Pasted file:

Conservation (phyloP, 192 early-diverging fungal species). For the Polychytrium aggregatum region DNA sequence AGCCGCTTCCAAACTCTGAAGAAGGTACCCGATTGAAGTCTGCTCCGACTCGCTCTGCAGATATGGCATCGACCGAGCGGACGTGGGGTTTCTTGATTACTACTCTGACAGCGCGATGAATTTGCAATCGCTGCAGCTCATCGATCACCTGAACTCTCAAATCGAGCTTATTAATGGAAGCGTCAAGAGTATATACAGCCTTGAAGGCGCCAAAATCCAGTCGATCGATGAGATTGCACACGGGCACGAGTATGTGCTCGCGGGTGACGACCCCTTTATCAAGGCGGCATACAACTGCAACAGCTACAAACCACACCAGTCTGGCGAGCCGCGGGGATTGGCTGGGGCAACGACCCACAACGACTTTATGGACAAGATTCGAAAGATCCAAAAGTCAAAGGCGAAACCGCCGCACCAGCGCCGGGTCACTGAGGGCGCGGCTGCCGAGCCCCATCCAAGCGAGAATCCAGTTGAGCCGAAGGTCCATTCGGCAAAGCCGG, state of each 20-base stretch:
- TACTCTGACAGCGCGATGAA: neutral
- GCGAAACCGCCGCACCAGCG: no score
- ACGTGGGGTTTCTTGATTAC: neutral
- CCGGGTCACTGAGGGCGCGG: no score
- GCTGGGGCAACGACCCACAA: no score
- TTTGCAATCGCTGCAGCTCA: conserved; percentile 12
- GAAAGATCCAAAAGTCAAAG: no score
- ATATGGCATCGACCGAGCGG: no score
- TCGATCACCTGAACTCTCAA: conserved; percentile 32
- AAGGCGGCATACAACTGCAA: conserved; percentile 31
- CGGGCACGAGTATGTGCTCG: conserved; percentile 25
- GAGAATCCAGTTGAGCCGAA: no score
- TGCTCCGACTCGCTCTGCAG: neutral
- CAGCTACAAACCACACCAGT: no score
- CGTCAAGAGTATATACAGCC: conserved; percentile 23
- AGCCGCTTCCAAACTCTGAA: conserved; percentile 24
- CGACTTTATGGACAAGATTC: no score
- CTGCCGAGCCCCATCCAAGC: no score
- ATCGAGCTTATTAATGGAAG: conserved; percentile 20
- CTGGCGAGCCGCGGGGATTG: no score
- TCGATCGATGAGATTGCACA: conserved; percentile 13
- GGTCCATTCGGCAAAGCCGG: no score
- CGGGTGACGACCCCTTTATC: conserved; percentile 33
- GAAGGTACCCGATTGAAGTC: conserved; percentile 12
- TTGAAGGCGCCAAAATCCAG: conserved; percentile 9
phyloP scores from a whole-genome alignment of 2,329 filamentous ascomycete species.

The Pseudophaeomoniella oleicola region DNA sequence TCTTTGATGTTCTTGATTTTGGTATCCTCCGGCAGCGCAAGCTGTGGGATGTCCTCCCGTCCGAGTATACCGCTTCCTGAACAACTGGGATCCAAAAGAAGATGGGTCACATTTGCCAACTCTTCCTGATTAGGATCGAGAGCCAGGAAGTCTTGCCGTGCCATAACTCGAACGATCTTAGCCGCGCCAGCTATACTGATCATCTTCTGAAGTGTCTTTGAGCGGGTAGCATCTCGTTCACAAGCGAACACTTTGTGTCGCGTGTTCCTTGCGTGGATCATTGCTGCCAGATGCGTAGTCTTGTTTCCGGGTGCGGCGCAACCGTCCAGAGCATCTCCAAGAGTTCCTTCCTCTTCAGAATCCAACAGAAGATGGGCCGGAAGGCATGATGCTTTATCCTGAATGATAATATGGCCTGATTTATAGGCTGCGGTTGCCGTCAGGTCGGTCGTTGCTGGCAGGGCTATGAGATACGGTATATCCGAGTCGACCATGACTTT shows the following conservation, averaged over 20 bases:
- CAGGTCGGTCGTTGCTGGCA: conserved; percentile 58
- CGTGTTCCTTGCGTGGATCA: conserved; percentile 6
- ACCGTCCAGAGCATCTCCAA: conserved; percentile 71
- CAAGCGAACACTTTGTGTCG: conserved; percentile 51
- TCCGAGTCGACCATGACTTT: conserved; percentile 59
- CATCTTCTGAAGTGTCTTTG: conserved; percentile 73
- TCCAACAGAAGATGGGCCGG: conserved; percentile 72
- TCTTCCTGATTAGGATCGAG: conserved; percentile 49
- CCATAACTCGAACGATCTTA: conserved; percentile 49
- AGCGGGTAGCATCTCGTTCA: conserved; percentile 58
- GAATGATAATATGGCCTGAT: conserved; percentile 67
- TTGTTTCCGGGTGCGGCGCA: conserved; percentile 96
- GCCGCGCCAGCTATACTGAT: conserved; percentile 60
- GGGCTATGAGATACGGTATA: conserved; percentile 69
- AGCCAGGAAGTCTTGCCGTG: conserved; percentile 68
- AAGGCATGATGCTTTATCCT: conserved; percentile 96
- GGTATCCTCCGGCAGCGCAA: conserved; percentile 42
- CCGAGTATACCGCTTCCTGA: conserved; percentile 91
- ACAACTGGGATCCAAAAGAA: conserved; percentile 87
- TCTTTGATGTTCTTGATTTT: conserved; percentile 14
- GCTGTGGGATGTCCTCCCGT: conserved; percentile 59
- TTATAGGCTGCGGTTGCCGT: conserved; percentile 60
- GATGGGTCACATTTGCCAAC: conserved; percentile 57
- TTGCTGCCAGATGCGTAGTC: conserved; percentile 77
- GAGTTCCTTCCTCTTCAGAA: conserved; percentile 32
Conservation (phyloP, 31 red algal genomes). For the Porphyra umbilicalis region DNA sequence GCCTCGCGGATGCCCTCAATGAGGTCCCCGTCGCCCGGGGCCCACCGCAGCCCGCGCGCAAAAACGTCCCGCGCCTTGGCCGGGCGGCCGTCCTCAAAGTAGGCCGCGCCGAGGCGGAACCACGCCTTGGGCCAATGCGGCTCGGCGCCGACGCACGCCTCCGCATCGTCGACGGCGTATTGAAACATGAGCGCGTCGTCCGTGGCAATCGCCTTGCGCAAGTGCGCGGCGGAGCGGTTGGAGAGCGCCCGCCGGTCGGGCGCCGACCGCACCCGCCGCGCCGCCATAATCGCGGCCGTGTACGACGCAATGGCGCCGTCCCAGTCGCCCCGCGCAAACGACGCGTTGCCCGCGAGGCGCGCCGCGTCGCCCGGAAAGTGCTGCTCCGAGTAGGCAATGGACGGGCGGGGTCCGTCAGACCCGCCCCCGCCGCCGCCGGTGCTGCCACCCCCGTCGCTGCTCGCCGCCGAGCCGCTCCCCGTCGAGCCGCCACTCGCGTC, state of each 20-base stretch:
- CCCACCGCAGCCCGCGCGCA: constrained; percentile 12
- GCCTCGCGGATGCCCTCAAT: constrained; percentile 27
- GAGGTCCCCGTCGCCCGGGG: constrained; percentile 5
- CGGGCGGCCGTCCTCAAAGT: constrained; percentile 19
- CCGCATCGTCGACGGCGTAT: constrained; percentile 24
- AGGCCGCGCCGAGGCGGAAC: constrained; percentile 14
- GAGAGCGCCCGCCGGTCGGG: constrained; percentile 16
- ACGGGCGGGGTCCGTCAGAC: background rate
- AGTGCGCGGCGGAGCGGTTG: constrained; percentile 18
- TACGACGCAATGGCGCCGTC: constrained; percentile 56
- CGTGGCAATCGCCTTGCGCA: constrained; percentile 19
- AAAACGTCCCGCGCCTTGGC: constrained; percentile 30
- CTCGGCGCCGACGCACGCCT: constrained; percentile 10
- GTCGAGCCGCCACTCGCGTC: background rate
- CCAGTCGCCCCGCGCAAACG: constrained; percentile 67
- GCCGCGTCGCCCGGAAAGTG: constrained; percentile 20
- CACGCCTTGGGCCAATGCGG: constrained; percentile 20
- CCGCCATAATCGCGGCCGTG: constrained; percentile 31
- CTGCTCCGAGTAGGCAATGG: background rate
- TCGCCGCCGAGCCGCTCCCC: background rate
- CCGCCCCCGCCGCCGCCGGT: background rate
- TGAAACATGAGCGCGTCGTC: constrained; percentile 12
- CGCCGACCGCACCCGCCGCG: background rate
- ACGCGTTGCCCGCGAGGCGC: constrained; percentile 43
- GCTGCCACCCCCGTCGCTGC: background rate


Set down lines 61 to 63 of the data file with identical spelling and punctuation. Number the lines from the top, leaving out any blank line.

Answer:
- GAGAGCGCCCGCCGGTCGGG: constrained; percentile 16
- ACGGGCGGGGTCCGTCAGAC: background rate
- AGTGCGCGGCGGAGCGGTTG: constrained; percentile 18